LIBOR transition and contractual fallbacks
In a recent speech, the FCA’s Director of Markets and Wholesale Policy Edwin Schooling Latter discussed what he believes the final transition away from LIBOR may look like.
LIBOR is coming to an end, with an agreement between 20 panel banks to continue submitting until the end of 2021. However, Mr Schooling Latter highlighted that, at a previous conference in 2018, an audience poll showed more than 50% believed LIBOR would stop before the end of 2022. Contractually, this has significant implications, particularly for how the ‘fallback’ language in outstanding contracts that reference LIBOR should be applied.
Cessation of the publication of the rate is one reason to have effective fallback provisions, but firms may also wish to include a fallback that provides an alternative rate if LIBOR no longer offers an accurate representation of the market.
Last year the markets made significant progress in calculating a fallback rate that could replace LIBOR in outstanding contracts. Industry consensus is that the term elements of LIBOR should be replicated by the compounding of the observed overnight rates identified as substitutes for sterling, yen and Swiss franc LIBOR (SONIA, TONA and SARON).
The FCA believes that for the transition to be smooth and orderly, contracts that reference LIBOR should be replaced or amended before fallback provisions are triggered. That said, having the right fallback measures in place offers an important safety net.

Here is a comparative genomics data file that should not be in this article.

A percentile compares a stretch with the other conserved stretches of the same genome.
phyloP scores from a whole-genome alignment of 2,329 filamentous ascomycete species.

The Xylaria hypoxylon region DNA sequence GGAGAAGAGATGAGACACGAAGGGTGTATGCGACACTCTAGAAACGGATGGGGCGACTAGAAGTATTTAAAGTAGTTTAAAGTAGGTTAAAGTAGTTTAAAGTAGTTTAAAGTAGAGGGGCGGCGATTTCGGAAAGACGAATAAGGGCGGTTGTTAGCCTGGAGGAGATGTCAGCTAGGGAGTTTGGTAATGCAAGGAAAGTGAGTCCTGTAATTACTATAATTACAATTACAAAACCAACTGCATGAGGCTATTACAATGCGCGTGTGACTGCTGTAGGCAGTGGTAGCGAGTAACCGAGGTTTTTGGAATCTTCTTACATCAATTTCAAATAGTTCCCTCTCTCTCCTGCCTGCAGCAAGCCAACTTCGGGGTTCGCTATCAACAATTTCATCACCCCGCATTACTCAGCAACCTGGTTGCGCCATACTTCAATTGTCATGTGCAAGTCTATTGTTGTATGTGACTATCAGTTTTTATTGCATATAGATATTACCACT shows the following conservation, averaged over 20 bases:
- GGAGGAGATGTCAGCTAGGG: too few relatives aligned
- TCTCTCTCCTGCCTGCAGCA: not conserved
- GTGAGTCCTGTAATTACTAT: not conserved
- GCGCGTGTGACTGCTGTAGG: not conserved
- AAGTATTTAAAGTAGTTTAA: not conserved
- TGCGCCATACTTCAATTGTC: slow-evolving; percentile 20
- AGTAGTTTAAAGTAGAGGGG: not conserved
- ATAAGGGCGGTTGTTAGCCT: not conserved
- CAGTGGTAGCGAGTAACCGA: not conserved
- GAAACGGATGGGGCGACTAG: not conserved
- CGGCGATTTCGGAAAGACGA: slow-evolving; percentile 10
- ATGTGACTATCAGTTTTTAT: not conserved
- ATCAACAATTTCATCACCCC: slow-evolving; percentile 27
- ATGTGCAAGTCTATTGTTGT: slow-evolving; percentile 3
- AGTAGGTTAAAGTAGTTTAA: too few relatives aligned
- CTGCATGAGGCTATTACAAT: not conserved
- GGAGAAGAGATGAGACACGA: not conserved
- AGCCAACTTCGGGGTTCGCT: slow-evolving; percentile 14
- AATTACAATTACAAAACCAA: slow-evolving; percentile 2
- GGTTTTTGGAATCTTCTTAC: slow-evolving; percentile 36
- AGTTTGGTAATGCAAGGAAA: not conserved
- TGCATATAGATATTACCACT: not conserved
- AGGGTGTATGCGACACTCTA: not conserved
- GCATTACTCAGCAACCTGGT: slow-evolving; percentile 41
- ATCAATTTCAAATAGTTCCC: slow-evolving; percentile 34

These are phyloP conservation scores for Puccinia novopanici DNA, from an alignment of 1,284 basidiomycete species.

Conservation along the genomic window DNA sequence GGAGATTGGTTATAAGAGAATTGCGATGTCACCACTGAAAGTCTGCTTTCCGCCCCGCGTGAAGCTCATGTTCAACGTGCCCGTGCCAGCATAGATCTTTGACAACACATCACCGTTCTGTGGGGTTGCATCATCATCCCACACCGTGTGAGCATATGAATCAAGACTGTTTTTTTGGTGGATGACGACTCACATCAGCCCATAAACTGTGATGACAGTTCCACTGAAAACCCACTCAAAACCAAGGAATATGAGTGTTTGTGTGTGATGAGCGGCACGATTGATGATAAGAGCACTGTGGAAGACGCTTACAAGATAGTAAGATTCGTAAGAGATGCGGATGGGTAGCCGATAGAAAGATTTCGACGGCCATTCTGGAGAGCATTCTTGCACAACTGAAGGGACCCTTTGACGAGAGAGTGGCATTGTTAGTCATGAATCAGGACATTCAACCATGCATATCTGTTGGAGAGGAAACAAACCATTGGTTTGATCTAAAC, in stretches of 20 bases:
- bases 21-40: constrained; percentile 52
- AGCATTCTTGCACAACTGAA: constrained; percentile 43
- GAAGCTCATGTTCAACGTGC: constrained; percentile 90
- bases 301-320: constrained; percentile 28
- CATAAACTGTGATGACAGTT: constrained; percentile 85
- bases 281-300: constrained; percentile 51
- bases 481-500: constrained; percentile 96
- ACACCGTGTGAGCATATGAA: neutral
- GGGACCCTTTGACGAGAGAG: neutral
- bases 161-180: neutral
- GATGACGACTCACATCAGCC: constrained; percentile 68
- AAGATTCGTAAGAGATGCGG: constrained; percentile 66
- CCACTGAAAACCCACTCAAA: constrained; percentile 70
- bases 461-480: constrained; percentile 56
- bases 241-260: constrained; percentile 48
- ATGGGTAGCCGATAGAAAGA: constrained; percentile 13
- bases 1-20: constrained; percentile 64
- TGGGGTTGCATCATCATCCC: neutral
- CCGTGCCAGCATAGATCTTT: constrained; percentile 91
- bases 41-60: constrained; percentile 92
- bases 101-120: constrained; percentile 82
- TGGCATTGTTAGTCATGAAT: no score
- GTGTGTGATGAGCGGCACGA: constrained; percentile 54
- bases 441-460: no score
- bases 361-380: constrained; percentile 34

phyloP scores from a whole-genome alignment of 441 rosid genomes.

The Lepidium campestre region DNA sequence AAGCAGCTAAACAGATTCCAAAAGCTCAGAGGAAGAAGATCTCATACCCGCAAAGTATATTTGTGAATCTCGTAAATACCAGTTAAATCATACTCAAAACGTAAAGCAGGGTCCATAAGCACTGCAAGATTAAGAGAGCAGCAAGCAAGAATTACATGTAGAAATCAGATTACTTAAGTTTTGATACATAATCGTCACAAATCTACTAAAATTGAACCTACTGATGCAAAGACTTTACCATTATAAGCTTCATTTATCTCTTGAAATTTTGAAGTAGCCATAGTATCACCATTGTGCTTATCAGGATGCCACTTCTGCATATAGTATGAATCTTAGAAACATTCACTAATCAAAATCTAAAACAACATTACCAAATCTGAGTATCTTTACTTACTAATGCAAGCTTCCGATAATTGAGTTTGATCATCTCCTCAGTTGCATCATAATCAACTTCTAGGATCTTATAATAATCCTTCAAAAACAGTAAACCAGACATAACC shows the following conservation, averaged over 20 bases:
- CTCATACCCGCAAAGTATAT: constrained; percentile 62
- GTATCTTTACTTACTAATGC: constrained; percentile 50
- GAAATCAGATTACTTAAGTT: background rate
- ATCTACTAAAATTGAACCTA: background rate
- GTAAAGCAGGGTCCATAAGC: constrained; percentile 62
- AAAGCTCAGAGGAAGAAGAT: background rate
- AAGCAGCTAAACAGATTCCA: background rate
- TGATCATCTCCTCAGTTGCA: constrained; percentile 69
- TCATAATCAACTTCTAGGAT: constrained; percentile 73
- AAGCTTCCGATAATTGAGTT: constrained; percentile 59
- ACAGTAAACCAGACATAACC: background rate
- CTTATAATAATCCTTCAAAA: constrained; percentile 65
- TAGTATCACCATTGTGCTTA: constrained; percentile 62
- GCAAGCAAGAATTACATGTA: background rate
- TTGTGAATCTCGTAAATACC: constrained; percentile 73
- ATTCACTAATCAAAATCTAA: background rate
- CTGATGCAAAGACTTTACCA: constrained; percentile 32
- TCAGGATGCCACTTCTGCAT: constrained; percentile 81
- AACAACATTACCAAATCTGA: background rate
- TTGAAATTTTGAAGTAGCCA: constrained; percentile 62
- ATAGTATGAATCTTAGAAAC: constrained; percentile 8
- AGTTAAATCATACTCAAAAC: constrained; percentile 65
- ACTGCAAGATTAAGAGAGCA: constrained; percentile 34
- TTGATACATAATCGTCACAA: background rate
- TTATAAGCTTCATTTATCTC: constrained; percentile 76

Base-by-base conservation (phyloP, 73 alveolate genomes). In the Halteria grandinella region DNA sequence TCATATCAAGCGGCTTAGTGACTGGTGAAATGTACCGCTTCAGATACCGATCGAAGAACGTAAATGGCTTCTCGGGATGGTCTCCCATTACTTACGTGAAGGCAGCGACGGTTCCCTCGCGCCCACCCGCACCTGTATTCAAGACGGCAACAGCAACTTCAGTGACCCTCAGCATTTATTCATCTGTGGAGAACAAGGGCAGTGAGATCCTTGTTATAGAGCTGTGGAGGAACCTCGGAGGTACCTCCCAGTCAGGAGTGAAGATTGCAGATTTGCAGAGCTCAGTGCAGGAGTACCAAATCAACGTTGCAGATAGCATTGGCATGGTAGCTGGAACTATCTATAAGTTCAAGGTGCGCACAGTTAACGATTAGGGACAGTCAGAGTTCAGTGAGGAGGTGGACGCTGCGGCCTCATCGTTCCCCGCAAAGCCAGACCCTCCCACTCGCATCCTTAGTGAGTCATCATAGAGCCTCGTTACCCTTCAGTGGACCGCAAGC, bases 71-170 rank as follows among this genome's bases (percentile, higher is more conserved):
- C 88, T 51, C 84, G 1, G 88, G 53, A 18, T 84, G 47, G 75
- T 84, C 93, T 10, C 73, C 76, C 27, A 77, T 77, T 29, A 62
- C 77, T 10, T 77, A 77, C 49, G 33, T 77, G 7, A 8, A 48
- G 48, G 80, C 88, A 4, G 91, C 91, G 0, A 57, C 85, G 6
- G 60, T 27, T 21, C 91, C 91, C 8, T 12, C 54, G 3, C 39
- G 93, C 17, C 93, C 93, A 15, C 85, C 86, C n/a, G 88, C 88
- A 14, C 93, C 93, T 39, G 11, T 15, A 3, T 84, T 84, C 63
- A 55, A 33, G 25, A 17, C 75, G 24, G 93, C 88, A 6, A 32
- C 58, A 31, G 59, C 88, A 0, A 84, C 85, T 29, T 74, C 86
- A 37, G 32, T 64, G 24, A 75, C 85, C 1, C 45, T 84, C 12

Cross-border innovation pilot launched
The Global Financial Innovation Network (GFIN), currently chaired by the FCA, has launched a pilot for firms looking to test innovative financial services products, services or business models across multiple countries or jurisdictions.
Firms interested in applying are advised to review the list of participating regulators and submit an application to each jurisdiction they would like to test their solution in. The deadline for applications is 28th February 2019.
More information about the GFIN, including member organisations and a list of the regulators supporting this pilot, can be found on the FCA website.
Encouraging effective stewardship
The FCA is exploring new methods to encourage more effective stewardship in the interests of investors. In conjunction with the Financial Reporting Council (FRC), the regulator has issued a discussion paper designed to stimulate debate on what constitutes effective stewardship, what the minimum, and aspirational, standards should be and these could be achieved.
The FCA has also published a consultation paper to implement the provisions of the amended Shareholder Rights Directive (SRD II) for FCA-regulated insurers and asset management firms. Assuming a transition period with the EU is agreed, this directive will come into force in June 2019 and will need to be transposed into UK law.
Consultation on the FSCS Management Expenses Levy Limit (MELL) launched
The FCA and PRA have launched a joint consultation on the FSCS MELL, which ensures the scheme has adequate funding to meet its objectives.
The proposed MELL for 2019/20 is £79.6 million, which includes a budget of £74.6 million and an unlevied contingency reserve of £5 million. This is an increase of 2.4% on last year’s budget, roughly in line with inflation. The increase in budget also reflects the increased volume of pension complaints, particularly SIPP complaints, but this is expected to be offset by greater cost efficiencies.
2019/20 sees the FSCS commence the first year of its strategy for the 2020s, centred around the four pillars of preparation, protection, promotion and prevention. The consultation paper outlines how the FSCS’s budget has been allocated to each area.